Other readily accessible video footage shows opposition activists carrying automatic rifles and using automatic pistols in the same places and around the same times as the video claims the police fired their weapons. The EAAF-SITU Research video omits this inconvenient information. Likewise, the video’s imaging material, put together by SITU Research, seems purposefully to confuse the distances supplied by Knox Associates ballistics analysis from which the shots heard in the video came.
This confusion and inaccuracy by SITU Research has antecedents in their video on the shootings in Kiev’s Maidan in Ukraine in 2014. The SITU Research video depicting some of the Maidan shootings was carefully analyzed by Ivan Katchanovski of the University of Ottawa. Katchanovksi concludes “no expert knowledge or familiarity with the Maidan massacre or Ukraine is needed to see blatant misrepresentation of elementary data in that 3D model.” Among much else, he found that SITU Research’s 3D model had moved wound locations to suit the video’s conclusions. Katchanovksi’s analysis also draws on evidence omitted by SITU Research which contradicts their claims, just as SITU and EAFF have deliberately suppressed evidence contradicting the claims of their video on Nicaragua.
With surprising frankness Brad Samuels, founding partner of SITU Research, has publicly stated : “…it’s about not allowing these narratives to become the reason that there’s no accountability… so that you can focus on what you do know and I just I think that that’s at play in all kinds of ways more than it ever has been,… this question of competing narratives, truth claims and facts and that’s really what we’re, this work is about.”
Samuels here straightforwardly acknowledges that SITU Research suppresses inconvenient competing evidence contradicting the narrative on which they choose to focus. They did this in the Ukraine video and they have now done so too in the EAAF-SITU Research video about the events in Managua on May 30th 2018. The video documentary on Nicaragua by the EAAF and SITU Research dishonestly reinforces the GIEI’s false reports used to justify attacks in the OAS against Nicaragua’s government.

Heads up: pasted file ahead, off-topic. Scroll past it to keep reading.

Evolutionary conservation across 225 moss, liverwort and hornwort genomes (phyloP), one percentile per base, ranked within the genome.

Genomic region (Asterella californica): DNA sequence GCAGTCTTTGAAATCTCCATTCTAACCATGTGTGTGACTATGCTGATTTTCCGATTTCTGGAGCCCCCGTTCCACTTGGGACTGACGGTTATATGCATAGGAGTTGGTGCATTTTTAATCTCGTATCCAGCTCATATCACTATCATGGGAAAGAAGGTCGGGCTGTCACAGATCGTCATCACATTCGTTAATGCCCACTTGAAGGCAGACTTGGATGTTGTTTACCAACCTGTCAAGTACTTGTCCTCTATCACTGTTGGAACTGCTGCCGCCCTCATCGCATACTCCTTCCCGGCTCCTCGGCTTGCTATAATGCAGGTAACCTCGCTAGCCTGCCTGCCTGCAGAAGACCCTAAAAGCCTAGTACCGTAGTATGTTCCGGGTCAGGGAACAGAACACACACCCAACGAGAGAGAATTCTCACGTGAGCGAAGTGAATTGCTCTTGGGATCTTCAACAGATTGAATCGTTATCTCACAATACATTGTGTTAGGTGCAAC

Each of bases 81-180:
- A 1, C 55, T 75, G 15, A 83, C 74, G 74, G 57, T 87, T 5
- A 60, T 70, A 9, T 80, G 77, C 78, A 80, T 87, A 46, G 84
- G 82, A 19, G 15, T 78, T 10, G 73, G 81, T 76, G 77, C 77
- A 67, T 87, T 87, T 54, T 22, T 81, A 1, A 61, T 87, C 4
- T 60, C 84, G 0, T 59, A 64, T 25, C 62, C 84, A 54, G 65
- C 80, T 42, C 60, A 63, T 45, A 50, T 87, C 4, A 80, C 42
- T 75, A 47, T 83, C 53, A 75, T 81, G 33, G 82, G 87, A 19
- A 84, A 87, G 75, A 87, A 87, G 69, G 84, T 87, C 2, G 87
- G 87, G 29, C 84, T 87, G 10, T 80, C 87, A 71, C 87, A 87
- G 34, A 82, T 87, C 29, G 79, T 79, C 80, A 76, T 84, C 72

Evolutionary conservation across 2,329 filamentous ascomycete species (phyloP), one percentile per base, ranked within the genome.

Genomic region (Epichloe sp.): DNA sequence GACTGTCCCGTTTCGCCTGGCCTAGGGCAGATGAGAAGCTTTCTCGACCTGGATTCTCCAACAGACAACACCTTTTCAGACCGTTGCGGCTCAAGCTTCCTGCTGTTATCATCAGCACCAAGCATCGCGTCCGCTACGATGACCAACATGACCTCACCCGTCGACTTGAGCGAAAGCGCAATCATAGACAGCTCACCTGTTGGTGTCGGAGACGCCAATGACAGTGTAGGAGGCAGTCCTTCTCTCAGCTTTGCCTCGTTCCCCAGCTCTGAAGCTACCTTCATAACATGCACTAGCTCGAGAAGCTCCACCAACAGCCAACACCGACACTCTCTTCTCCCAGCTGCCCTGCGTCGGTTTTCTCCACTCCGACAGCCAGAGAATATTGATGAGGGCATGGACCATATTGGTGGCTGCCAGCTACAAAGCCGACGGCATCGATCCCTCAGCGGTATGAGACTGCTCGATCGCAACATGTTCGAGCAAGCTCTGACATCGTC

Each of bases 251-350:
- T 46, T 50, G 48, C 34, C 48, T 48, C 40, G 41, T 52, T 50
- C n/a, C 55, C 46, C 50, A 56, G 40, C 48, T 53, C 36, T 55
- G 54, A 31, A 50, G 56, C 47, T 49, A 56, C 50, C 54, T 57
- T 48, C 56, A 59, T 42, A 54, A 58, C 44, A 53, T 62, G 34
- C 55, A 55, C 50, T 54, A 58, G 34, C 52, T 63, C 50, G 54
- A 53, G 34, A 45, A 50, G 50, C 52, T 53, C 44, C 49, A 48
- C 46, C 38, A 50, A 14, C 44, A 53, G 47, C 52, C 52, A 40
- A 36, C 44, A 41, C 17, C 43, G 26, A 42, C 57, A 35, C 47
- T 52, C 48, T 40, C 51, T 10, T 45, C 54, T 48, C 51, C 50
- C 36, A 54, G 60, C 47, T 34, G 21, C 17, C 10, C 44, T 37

Both the video documentary and the GIEI reports systematically exclude or suppress references to audio-visual material showing armed opposition activists available here and here, documentary evidence, witness testimony and press reports here, here, here, here, and here, and an on-the-spot report by a veteran independent journalist, all of which challenge their version of events.
Nicaragua’s case is a text-book example of how genuine human rights research has been subverted in order to produce highly biased reports from organizations like the EAAF and SITU Research supporting the political agenda of neocolonial institutions like the Organization of American States which is totally influenced by the regional agenda of the US.
Western populations are practically defenseless against this kind of anti-democratic disinformation tyranny. Co-opted by corporate elites, North American and European non-governmental human rights organizations work closely with their counterparts in the corporate and media industry. They support broad NATO member-country foreign policy and purposefully corrupt the workings of international human rights institutions as needed to support that foreign policy.
In practice, this means they make frequent opportunely scheduled attacks against Western government targets like Syria and Venezuela, and correspondingly less frequent, less critical attacks on, for example, Colombia or Israel. Human rights industry reports are essential reference points for press and media coverage as well as often extremely aggressive messaging on social media. They are also basic inputs into international human rights legal processes, as happened most notoriously in the case of Libya in 2011.